> 6.    user2 cannot start playing any other audio because sound device is still in use by user1.
> 7.    Once the video from user1 ends, user2 maybe able to to start using audio device.
> 8.    user2 now switches back to user1
> 9.    user1 will be able to resume video/audio where he/she left
> 

At the moment we believe that this is the best experience for most users which is BTW in sync with handbook where we instruct new users to add their user to audio group so we can assume they did that already and which is also in sync with latest Fedora release and others.

Some power user might want a different experience. However, they know what to do and are also probably using sys-auth/realtime-base already...
Comment 2 Niklāvs Koļesņikovs 2021-07-24 05:53:36 UTC
As I pointed out and stressed back then: the observation 9. [in case of no audio group] is a bug or teething issue, since /usr/bin/pulseaudio can do it, pipewire-pull should and, I'm sure, eventually will also handle it gracefully. One would wish for JACK applications to also gracefully handle that (and maybe it's possible) but to the best of my knowledge fast user switching or any other dynamic device hotplug/swap is not a common if at all supported use case in the JACK ecosystem, so it may be beyond pipewire's control to make it work gracefully with JACK applications. However this observation does not really make it acceptable to just discard fast user switching, because it currently is rough around the edges.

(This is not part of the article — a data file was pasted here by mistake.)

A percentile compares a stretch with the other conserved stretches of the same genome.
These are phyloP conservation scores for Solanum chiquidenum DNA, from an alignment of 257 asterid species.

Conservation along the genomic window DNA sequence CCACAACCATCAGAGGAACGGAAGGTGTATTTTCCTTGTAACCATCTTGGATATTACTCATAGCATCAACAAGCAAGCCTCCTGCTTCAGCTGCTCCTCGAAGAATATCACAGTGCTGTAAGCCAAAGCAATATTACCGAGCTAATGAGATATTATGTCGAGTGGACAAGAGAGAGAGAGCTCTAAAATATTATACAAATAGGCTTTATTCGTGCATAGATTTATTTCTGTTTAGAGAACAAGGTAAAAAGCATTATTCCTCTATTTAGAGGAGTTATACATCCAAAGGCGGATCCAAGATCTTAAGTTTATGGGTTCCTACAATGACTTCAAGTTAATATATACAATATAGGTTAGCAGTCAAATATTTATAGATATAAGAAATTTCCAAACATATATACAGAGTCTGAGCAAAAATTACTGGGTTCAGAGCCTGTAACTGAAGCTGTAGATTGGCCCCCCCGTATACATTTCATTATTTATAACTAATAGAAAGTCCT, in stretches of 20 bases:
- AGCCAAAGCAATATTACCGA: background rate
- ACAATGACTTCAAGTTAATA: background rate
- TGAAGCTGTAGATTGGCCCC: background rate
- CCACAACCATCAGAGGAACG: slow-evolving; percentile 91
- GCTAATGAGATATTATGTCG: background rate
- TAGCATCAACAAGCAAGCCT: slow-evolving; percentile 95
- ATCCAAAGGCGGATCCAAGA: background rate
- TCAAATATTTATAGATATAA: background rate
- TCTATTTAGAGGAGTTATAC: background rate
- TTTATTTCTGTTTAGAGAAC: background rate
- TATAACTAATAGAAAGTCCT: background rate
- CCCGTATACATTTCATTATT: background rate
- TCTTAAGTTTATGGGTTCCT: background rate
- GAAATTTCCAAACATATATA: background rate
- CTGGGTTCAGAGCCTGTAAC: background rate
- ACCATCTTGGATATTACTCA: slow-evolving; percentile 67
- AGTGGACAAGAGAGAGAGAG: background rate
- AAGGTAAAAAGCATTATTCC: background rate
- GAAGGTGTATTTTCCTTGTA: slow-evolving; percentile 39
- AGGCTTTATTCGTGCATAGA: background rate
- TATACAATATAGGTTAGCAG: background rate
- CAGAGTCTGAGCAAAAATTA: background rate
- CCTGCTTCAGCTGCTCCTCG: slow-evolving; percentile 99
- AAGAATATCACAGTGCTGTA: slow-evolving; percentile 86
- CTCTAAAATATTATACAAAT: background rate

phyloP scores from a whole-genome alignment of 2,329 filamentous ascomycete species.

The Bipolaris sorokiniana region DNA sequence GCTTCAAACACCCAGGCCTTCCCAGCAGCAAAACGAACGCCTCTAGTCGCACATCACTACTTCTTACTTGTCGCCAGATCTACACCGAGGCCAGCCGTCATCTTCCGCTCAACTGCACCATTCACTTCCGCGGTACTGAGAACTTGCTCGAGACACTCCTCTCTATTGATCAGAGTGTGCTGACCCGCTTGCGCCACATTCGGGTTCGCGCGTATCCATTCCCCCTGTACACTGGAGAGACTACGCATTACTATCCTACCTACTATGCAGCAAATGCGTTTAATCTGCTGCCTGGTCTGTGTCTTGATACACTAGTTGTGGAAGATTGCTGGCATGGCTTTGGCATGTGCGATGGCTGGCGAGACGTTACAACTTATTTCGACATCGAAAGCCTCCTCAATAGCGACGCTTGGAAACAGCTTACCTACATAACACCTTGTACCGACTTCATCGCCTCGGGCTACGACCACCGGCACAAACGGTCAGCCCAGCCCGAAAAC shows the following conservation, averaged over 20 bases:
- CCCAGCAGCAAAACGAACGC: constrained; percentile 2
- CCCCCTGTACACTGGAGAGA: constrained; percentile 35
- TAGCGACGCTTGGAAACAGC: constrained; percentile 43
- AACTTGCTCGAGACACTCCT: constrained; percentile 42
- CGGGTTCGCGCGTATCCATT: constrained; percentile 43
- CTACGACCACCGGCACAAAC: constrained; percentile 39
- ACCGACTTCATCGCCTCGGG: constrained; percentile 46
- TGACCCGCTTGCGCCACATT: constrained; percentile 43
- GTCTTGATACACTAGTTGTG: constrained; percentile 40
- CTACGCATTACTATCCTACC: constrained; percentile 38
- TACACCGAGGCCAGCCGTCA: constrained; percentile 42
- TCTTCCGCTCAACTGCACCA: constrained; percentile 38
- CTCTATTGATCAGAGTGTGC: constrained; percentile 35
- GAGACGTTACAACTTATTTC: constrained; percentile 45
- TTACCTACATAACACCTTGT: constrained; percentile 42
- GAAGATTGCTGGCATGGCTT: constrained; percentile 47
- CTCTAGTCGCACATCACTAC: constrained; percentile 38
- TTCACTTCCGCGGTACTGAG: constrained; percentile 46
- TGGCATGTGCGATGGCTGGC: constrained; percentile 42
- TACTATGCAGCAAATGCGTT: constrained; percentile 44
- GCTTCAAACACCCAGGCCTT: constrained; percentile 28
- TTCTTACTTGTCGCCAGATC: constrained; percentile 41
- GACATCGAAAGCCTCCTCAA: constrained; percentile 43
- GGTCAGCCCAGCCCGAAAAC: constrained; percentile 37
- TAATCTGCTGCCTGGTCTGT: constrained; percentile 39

In the end it breaks for one of the users at some point, which is all the more a reason, in my opinion, to prefer the more correct long term solution, if one must be chosen (personally I still think that raising the default for everyone is a better solution overall). The audio group itself is completely orthogonal to the original issue of lockable memory limit and any other name could have been used (which is something obvious that I did point out and, IIRC, also plead for).

I explicitly rejected foisting the audio group on Gentoo PipeWire users by quitting, and I'm not aware of anyone else you're working with on PipeWire and specifically that issue, so use of "we" there might not be grammatically correct. ;)

Finally pointing to Fedora while tempting is likely not correct, since it seems that wtay as Red Hat employee is in packaging decisions even more constrained than I was as a non-developer - for one an ebuild can install limits.d files for giving people larger lockable buffers, while Fedora doesn't seem to let even its developers do that.